Added information: Federal program ends at the end of 2010
efm Sales Company announces the re-designation of the efm DF520 Coal Stoker Boiler and the AF150 Coal Stoker Furnace to DF520 Multi-fuel Boiler and AF150 Multi-fuel Furnace. The new names for the venerable efm boiler and furnace are a result of testing that will allow current and future owners to burn biomass fuels in their units in addition to coal.
As a result of this change, efm is offering all customers who have purchased a DF520 or AF150 since January 1, 2009, certification that their boiler or furnace is Qualified Property in accordance with Title 26, Section 25 of the United States Code, Internal Revenue Service, and eligible for a $1500.00 tax credit. Owners who take the tax credit on their returns do not have to send the certificate to the IRS, but they should retain it with their tax records.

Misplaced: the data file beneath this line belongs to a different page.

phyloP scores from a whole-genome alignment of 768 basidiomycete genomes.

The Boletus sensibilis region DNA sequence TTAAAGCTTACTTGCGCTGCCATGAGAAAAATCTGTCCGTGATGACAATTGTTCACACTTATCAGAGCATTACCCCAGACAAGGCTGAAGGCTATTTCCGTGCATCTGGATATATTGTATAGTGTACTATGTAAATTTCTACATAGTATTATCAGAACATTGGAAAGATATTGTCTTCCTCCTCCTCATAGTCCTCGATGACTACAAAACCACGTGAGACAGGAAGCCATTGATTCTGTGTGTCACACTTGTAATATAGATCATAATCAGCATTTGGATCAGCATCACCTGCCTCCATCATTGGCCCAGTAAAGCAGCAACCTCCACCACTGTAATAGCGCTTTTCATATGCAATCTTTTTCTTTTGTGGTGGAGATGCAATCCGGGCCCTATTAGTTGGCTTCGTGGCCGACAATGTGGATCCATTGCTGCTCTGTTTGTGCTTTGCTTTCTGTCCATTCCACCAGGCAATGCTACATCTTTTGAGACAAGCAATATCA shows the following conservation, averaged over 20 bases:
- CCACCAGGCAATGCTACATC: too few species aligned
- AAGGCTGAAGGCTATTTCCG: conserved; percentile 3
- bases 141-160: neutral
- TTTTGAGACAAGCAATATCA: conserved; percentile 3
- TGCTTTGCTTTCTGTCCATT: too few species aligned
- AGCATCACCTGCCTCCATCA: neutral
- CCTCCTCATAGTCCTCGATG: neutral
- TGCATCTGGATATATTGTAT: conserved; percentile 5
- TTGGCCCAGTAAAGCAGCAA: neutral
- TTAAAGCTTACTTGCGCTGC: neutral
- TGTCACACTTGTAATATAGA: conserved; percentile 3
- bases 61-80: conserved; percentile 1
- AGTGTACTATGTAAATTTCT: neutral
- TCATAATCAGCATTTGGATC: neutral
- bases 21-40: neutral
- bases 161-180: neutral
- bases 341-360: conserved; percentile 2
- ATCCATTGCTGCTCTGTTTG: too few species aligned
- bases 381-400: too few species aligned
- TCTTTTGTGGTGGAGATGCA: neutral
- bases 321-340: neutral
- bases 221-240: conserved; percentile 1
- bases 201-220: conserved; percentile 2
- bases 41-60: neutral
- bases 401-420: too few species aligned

Specific instructions on how to successfully burn biomass fuels will also be provided with the certificate and to all interested customers. A thermal efficiency of over 75% has been demonstrated in the units with biomass fuels meeting the requirements for the Federal Stimulus related energy program.
No modifications to existing DF520 and AF150 units are required other than to change feed and air settings. Changing from burning biomass to coal and back is simple and easy.
Anyone interested in a demonstration of burning biomass fuel or coal, or to obtain a certificate for a unit purchased since January 1, 2009, please contact the efm Sales Office.
Instructions for Burning biomass Fuel in the efm DF520 Multi-fuel and the AF150 Multi-fuel Furnace:
The biomass fuel that has proved best for use in the efm DF520 and AF150 is a mix of dried corn and wood pellets. A mix of 30% corn and 70% pellets is recommended. The initial feed setting should be 10 teeth of feed and an air setting of 2 or 3. There is very light smoke emitted from the chimney. The fire burns cleaner at an air setting of 3, but is slightly less efficient than a setting of 2. Mixtures of 40% corn/60% pellets also burn well, but require slightly more air and therefore will be slightly less efficient. 50% corn/50% pellets also burn in the stoker.
50% corn/50% coal mixes have been used successfully in the past. There are plans for future testing for mixing other grains with pellets, such as the waste products from a granary operation.